The drought in 2012 pushed some water supplies to dangerously-low levels and reminded us all of how deeply dependent our economy, and certainly agriculture, is on an abundance of water.
The recent drought gave rise to an increased focus on water supply, including the United Nations declaring 2013 the “International Year of Water Cooperation.” Additionally, recent articles have surfaced that discuss future forecast of water supplies and growing populations. Looking beyond the recent wet weather (rain and snow) that has covered much of America’s heartland, what are some of the water supply prognostications? In a word; fatalistic.
According to some sources, water is becoming an endangered resource. The United States State Department said, “The need for fresh water will exceed the supply by 40 percent by the year 2030.”
In a March 22, 2013, article in the Washington Post, author Steve Traction writes, “The indisputable fact is that water scarcity is rapidly becoming a significant factor in the way of life in the U.S…the problem will become critical in just a decade or two…the range of effects may include…long-term restrictions on home and community water usage; significant declines in agricultural outputs as well as meat and dairy produce that require huge amounts of water for irrigation and sustenance of livestock; shortages of just about every product made using water-dependent manufacturing processes…and disruptions or complete shutdown of several critical sources of hydroelectric power.”
The author also points to dwindling water levels in Lake Mead, as well as depletion of the massive Ogallala Aquifer, which (conservatively) takes thousands of years to recharge.
More bad news on the water front: The Christian Science Monitor (referencing a report in the journal Science) reported two years ago that that the snowpack along the Rocky Mountains is as low as it has been in the past 800 years. But the population and demands are far greater now than they were in the 1300s and 1400s…including irrigation and power generation needs.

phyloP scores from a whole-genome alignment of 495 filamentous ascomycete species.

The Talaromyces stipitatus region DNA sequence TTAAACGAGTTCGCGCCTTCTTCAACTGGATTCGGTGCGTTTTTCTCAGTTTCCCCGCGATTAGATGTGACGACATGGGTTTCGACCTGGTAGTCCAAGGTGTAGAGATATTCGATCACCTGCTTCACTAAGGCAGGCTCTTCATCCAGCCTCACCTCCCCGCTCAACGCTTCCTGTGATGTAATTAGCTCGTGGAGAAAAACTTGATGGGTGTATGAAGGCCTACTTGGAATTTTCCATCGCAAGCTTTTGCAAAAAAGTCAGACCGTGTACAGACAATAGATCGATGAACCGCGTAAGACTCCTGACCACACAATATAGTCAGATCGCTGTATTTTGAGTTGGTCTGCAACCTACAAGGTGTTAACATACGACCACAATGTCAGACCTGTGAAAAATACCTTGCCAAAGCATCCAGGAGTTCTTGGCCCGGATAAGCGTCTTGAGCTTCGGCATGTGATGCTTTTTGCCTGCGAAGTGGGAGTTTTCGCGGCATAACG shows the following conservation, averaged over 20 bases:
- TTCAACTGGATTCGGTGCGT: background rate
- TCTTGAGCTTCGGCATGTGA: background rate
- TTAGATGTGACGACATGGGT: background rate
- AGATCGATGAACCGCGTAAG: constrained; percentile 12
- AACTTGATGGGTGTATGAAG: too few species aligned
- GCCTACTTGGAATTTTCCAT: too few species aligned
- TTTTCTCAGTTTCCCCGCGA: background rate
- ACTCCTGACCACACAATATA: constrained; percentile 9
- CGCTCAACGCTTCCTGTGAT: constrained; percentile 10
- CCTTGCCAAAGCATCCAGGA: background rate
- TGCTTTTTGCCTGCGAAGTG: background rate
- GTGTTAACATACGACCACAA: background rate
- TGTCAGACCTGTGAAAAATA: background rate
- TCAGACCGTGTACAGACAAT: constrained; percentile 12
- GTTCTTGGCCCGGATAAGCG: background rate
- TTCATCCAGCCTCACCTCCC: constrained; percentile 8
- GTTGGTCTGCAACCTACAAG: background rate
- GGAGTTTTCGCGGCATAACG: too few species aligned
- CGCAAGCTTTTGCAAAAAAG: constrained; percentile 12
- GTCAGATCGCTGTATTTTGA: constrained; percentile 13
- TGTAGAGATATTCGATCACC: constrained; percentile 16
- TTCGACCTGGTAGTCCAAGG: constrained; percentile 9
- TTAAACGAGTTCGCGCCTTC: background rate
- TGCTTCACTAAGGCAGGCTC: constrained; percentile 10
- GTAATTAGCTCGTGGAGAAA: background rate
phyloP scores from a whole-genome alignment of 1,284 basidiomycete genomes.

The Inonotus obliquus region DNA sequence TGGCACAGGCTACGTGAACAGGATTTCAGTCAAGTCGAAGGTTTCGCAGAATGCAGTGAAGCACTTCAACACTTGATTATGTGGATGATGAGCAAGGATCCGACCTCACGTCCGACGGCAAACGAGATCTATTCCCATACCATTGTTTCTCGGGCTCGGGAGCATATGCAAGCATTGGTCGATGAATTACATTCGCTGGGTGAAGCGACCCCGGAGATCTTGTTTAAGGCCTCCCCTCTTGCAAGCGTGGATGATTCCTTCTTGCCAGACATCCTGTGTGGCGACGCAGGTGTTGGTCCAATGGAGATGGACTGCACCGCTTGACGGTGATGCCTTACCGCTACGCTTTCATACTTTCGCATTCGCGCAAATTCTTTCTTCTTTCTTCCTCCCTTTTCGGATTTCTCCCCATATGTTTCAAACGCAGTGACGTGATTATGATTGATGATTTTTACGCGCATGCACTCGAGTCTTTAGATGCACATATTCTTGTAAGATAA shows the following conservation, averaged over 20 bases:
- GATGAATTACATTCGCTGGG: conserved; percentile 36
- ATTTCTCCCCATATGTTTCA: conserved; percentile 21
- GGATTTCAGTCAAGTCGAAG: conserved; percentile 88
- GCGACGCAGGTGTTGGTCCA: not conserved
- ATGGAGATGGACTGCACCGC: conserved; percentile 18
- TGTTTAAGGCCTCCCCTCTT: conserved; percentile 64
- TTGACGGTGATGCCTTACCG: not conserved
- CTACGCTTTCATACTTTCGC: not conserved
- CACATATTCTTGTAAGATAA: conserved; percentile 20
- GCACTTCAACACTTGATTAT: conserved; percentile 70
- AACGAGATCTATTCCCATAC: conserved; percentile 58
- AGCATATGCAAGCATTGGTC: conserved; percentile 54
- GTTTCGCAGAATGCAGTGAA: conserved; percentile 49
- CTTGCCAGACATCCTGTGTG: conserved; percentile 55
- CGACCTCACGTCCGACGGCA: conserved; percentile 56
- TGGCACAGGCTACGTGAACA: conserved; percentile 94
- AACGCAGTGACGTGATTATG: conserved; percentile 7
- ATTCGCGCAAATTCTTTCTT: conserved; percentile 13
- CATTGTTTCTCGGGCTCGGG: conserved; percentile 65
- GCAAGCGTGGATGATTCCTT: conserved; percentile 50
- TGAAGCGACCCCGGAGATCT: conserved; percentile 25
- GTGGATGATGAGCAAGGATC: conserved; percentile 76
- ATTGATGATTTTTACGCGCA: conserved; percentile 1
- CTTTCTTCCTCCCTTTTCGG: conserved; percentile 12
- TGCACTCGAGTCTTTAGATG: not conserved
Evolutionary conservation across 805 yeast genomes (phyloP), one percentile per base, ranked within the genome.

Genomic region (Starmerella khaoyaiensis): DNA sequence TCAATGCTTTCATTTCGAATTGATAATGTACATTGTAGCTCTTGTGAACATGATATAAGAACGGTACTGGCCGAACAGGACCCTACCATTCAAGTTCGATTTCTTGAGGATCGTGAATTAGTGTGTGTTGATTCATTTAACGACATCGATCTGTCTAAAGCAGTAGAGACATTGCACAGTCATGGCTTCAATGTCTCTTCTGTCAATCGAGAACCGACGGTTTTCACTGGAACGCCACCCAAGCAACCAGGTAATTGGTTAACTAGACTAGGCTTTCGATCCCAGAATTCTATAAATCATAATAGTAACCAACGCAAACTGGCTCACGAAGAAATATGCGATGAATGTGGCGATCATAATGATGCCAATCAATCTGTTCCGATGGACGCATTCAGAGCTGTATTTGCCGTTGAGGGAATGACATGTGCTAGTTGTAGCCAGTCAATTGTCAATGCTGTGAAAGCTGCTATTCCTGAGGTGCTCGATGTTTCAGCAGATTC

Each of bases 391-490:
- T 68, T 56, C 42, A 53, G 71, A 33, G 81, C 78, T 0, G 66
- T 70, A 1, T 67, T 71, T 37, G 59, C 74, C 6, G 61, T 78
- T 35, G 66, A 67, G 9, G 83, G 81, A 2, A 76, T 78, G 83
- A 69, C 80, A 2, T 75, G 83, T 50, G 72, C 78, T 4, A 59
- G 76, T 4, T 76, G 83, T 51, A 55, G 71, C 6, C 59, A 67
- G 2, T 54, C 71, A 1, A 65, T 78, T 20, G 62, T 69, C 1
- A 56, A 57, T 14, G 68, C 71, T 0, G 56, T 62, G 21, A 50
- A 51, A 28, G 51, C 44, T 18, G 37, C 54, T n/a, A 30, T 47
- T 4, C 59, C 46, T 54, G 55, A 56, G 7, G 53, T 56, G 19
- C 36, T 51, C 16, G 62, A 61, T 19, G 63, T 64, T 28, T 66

Water demands are growing, supplies are stressed, and our way of life is in jeopardy…
This is not the first time we have heard horrific environmental predictions. Henry Fairfield Osborn wrote “Our Plundered Planet” in 1948 in the same year William Vogt wrote “Road to Survival.” Both of these books issued warnings of dwindling resources, famines & over population, and an inevitable fall in the standard of living.
In 1980, there was a famous bet between ecologist and doomsayer Paul Ehrlich and economist Julian Simon. Simon offered to let anyone pick any natural resources and a future date – according to Simon, the increased population would not cause scarcity and increased prices, rather prices would fall. Paul Ehrlich, who famously wrote “The Population Bomb” in 1968 has long warned of dwindling resources and mass famine, took Simon up on the bet. Ehrlich picked five metals (chrome, copper, nickel, tin, and tungsten). The future date was 1990. Simon was right; Ehrlich paid, but he continued to forecast more ecological doom (see John Tierney, New York Times, 1990 “Betting on the Planet”).
While bad news certainly grabs headlines, business decisions need to have a more rational approach.
As it relates to water supply, all the news isn’t bad. In a recent book, The Big Thirst: The Secret Life and Turbulent Future of Water, Charles Fishman looks at the global water issue. Interestingly, Fishman explains that Americans use less water today than we did in 1980, not just in per-capita terms, but also in absolute terms. Fishman notes water use in the United States peaked in 1980 at 440 billion gallons per day. Twenty-five years later we are using less than 410 billion gallons a day even though our population increased by 70 million people. (See “The Big Thirst.”)
Water conservation practices and new drought resistant crops have helped us get the most out of the planet’s fixed amount of water.
The past predictions of environmental/ecological doom were wrong, because, as with other environmental threats, it’s science, ingenuity, and creative minds that find solutions, while naysayers look for the next disaster.
So, should agriculture be concerned about water supply? Yes, we cannot afford to ignore any environmental threat. But focus on the facts and solutions rather than hysteria. As Julian Simon said, “There’s nothing wrong with worrying about new problems, we need problems so we can come up with solutions that leave us better off than if they’d never come up in the first place.”